Women Writers and Journalists in the Nineteenth-Century South

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Cambridge University Press, Oct 24, 2011 - History
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The first study to focus on white and black women journalists and writers both before and after the Civil War, this book offers fresh insight into Southern intellectual life, the fight for women's rights and gender ideology. Based on new research into Southern magazines and newspapers, this book seeks to shift scholarly attention away from novelists and toward the rich and diverse periodical culture of the South between 1820 and 1900. Magazines were of central importance to the literary culture of the South because the region lacked the publishing centers that could produce large numbers of books. As editors, contributors, correspondents and reporters in the nineteenth century, Southern women entered traditionally male bastions when they embarked on careers in journalism. In so doing, they opened the door to calls for greater political and social equality at the turn of the twentieth century.
 

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Contents

Introduction
1
part one FOUNDATIONS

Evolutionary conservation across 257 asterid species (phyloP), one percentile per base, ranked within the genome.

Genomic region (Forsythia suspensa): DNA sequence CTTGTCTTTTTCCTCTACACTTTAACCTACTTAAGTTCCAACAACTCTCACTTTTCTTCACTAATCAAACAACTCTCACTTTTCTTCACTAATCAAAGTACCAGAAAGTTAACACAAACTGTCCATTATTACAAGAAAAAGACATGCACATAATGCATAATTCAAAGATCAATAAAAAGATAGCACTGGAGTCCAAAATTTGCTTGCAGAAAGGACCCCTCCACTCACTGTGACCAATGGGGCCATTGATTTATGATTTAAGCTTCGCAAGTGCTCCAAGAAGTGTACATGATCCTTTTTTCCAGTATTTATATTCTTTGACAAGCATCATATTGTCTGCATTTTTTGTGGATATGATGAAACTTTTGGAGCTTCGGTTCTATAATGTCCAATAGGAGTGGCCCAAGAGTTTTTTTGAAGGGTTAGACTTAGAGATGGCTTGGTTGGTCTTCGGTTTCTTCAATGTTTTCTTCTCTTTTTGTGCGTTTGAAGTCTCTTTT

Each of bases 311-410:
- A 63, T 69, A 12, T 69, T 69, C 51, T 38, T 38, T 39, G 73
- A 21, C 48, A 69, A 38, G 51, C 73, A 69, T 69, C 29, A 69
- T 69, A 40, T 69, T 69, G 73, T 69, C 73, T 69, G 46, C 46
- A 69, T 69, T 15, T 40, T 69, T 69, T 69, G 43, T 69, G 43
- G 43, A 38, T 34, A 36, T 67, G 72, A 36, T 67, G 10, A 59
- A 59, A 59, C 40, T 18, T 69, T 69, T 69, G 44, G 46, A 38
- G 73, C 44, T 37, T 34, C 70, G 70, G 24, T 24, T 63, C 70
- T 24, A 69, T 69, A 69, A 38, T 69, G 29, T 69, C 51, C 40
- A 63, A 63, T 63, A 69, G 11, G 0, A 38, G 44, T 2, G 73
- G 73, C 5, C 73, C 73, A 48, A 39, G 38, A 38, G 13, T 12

17
part two WOMEN JOURNALISTS AND WRITERS IN THE OLD SOUTH
55
part Three WOMEN JOURNALISTS AND WRITERS IN THE NEW SOUTH
119
Epilogue Womens Press Associations and Professional Journalism
201
Bibliography
213
Index
227
Copyright

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About the author (2011)

Jonathan Daniel Wells is Associate Professor of History at Temple University. He is the author or editor of six books, including The Origins of the Southern Middle Class: 1820–1861 and Entering the Fray: Gender, Politics, and Culture in the New South. He is a co-editor of a forthcoming collection of essays, The Southern Middle Class in the Nineteenth Century. He has published several reviews and articles on nineteenth-century America, the Civil War, slavery, gender, politics, class and intellectual life, in journals such as The Journal of Southern History, American Nineteenth-Century History and the Maryland Historical Magazine.

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